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Unformatted text preview: 6.254 : Game Theory with Engineering Applications Lecture 20: Mechanism Design II Asu Ozdaglar MIT May 4, 2010 1 Game Theory: Lecture 20 Introduction Outline Mechanism design from social choice point of view Implementation in dominant strategies Revelation principle VCG Mechanisms and examples Budgetbalancedness dAGV Mechanisms Reading: Microeconomic Theory, MasColell, Whinston and Green, Chapter 23. Algorithmic Game Theory, edited by Nisan, Roughgarden, Tardos, and Vazirani, Chapter 9, by Noam Nisan. 2 Game Theory: Lecture 20 Social Choice Viewpoint Introduction Our goal is to analyze how individual preferences can be aggregated into desirable social or collective decisions. An important feature of such settings in which collective decisions must be made is that individuals’ actual preferences are not publicly observable. As a result, in one way or another, individuals must be relied upon to reveal this information ⇒ mechanism design problem . 3 Game Theory: Lecture 20 Social Choice Viewpoint Model Consider a setting with I agents. These agents must make a collective choice from some set Y (of possible alternatives). Each agent privately observes his preferences over the alternatives in Y . We model this by assuming that agent i privately observes a signal θ i that determines his preferences, i.e., θ i is agent i ’s type . The set of possible types for agent i is denoted by Θ i and we use the notation Θ = ∏ I i = 1 Θ i . Each agent i is assumed to be an expected utility maximizer, whose Bernoulli utility function is given by u i ( y , θ i ) with y ∈ Y . As in all incomplete information settings, we assume that agents’ types are drawn from a commonly known prior distribution over the type θ = ( θ 1 , . . . , θ I ) , and the type distribution and the utility functions u i ( y , θ i ) are common knowledge among the agents. 4 Game Theory: Lecture 20 Social Choice Viewpoint Social Choice Function Since agents’ preferences depend on the realization of their types, the agents may want the collective decision to depend on θ . Definition A social choice function is a function f : Θ 1 × ··· × Θ I → Y that for each possible profile of agents’ types ( θ 1 , . . . , θ I ) , assigns a collective choice f ( θ 1 , . . . , θ I ) ∈ Y . Definition The social choice function f is expost efficient if for no profile θ = ( θ 1 , . . . , θ I ) is there a y ∈ Y such that u i ( y , θ i ) ≥ u i ( f ( θ ) , θ i ) for all i, and u i ( y , θ i ) > u i ( f ( θ ) , θ i ) for some i. The problem is that the θ i ’s are not publicly observable, so for the social choice f ( θ 1 , . . . , θ I ) to be chosen, each agent must be relied on to disclose their type correctly. But for a given f ( · ) an agent may not find it in his best interest to reveal this information truthfully....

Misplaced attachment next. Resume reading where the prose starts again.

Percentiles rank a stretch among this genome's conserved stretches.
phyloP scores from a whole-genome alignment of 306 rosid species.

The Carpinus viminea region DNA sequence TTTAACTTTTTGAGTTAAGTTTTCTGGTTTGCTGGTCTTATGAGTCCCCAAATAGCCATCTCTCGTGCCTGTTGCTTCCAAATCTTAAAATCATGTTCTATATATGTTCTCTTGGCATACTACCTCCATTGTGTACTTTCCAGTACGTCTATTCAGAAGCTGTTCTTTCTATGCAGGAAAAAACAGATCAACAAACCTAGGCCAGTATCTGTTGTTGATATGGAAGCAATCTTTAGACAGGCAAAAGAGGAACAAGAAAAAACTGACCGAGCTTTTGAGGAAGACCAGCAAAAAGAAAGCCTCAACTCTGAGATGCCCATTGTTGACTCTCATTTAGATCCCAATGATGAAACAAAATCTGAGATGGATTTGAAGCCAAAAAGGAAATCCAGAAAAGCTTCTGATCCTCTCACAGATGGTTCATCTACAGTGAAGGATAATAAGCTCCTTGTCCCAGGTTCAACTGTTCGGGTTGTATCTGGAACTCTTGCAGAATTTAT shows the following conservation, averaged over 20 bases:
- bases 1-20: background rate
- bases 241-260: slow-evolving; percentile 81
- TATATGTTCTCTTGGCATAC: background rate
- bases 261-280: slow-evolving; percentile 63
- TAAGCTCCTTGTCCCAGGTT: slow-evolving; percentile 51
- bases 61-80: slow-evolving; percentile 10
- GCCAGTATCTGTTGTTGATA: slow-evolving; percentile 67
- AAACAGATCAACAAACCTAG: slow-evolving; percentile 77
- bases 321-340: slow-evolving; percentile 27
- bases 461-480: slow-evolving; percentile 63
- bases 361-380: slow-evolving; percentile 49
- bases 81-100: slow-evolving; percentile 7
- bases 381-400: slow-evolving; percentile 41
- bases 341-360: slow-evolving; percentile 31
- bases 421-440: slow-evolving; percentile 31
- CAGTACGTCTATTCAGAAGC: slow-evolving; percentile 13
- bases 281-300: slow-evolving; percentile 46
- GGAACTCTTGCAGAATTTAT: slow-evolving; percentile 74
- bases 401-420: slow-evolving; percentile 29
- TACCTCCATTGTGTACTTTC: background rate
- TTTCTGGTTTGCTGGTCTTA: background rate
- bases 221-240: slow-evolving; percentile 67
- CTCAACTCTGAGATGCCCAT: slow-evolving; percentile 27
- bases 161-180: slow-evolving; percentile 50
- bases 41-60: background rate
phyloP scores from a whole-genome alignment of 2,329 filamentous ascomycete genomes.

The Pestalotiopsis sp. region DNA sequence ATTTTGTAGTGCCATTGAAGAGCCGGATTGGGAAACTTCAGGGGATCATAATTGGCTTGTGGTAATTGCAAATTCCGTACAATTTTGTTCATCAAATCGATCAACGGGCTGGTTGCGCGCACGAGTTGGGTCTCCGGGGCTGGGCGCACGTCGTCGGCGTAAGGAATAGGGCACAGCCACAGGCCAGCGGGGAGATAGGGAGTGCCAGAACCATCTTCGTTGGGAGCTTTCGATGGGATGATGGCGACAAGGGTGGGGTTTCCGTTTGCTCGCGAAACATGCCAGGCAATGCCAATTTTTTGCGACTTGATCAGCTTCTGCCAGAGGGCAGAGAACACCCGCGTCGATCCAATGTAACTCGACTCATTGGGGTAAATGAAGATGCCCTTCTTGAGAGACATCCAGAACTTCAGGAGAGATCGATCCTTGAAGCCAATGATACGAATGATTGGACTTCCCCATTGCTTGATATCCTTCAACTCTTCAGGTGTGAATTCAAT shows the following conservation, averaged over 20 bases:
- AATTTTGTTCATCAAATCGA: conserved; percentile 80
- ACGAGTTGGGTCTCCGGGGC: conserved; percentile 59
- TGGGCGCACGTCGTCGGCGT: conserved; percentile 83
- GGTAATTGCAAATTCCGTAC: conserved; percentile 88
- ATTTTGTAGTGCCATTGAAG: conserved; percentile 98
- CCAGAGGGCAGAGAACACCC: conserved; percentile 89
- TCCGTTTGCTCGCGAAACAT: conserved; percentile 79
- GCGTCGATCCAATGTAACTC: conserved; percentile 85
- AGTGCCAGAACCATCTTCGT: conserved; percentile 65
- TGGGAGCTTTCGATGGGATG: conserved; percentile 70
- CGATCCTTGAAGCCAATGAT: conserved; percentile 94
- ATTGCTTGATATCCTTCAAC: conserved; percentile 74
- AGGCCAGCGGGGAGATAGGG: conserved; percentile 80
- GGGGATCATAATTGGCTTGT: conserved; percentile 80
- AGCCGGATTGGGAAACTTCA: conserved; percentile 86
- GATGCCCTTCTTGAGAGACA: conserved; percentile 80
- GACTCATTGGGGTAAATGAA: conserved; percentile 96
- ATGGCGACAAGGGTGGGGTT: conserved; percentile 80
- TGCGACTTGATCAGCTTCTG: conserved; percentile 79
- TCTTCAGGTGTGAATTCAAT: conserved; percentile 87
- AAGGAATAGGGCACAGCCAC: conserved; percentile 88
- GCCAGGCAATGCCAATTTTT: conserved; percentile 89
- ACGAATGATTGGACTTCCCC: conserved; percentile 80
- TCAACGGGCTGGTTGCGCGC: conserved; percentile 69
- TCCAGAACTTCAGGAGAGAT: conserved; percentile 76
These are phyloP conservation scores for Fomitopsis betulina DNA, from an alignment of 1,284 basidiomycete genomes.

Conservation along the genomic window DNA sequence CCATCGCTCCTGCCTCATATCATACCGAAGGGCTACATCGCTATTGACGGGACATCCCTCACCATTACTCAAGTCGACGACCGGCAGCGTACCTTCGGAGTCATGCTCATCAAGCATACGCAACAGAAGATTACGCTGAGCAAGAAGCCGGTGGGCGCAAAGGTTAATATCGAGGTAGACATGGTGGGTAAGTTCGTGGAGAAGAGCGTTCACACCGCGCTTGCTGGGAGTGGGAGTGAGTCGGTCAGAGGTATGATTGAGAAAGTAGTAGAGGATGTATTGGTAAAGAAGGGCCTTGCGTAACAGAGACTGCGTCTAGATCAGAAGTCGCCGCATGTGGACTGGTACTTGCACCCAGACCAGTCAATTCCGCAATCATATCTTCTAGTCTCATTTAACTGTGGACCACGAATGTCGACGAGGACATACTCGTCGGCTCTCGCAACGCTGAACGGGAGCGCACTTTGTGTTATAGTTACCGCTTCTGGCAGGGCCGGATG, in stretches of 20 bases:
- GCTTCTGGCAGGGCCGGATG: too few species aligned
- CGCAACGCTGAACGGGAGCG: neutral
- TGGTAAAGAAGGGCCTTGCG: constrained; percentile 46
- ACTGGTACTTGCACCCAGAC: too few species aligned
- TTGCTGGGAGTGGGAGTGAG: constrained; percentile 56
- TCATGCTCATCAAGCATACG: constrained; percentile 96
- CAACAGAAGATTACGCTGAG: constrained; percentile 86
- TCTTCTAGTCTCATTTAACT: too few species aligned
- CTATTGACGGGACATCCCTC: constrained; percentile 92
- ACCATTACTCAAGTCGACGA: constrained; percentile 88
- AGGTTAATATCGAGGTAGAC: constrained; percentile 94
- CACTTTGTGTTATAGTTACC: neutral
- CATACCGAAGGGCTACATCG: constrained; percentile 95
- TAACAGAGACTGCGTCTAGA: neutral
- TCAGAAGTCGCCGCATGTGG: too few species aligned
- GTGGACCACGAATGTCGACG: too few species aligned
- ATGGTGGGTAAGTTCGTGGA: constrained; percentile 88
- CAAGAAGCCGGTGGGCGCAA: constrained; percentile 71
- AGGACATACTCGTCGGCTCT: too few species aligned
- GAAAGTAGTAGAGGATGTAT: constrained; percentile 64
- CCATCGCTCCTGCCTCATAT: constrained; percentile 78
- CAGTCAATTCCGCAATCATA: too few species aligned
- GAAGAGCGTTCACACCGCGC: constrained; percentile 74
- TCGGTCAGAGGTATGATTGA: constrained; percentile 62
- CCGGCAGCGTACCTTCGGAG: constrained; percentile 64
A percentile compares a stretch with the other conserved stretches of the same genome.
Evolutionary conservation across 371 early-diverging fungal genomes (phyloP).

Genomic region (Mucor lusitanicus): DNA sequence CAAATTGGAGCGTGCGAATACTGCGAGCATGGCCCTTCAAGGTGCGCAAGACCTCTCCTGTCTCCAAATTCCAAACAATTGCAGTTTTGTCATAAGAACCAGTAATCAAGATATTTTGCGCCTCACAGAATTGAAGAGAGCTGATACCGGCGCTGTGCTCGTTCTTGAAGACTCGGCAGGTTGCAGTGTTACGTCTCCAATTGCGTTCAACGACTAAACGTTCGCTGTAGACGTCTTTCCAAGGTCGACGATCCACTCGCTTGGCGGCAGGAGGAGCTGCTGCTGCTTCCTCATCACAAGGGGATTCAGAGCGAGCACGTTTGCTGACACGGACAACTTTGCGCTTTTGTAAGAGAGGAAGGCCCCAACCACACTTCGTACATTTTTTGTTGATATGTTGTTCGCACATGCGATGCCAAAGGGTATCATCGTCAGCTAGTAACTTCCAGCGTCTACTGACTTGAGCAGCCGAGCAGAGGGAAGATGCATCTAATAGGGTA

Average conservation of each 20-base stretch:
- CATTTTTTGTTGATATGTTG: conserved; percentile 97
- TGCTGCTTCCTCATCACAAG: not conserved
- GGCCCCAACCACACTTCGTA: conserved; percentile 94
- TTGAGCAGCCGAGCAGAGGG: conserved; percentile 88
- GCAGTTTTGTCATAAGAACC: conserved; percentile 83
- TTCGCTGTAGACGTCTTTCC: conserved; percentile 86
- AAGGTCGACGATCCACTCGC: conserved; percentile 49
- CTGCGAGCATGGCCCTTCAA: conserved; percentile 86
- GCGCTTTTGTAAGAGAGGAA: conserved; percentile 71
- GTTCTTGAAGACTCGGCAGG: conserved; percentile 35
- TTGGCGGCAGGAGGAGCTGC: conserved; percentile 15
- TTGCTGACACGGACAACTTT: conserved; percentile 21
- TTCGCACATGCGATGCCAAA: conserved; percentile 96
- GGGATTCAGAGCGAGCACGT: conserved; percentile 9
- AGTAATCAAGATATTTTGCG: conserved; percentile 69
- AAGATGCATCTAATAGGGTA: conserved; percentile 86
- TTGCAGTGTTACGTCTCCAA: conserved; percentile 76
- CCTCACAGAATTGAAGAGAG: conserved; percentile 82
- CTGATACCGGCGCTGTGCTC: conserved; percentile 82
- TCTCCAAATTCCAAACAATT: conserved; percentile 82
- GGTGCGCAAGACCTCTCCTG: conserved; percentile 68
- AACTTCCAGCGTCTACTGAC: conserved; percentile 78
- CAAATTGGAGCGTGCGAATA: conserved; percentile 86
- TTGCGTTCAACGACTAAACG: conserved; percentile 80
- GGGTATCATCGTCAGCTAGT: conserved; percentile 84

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This note was uploaded on 05/08/2010 for the course CS 6.254 taught by Professor Asuozdaglar during the Spring '10 term at MIT.
 Spring '10
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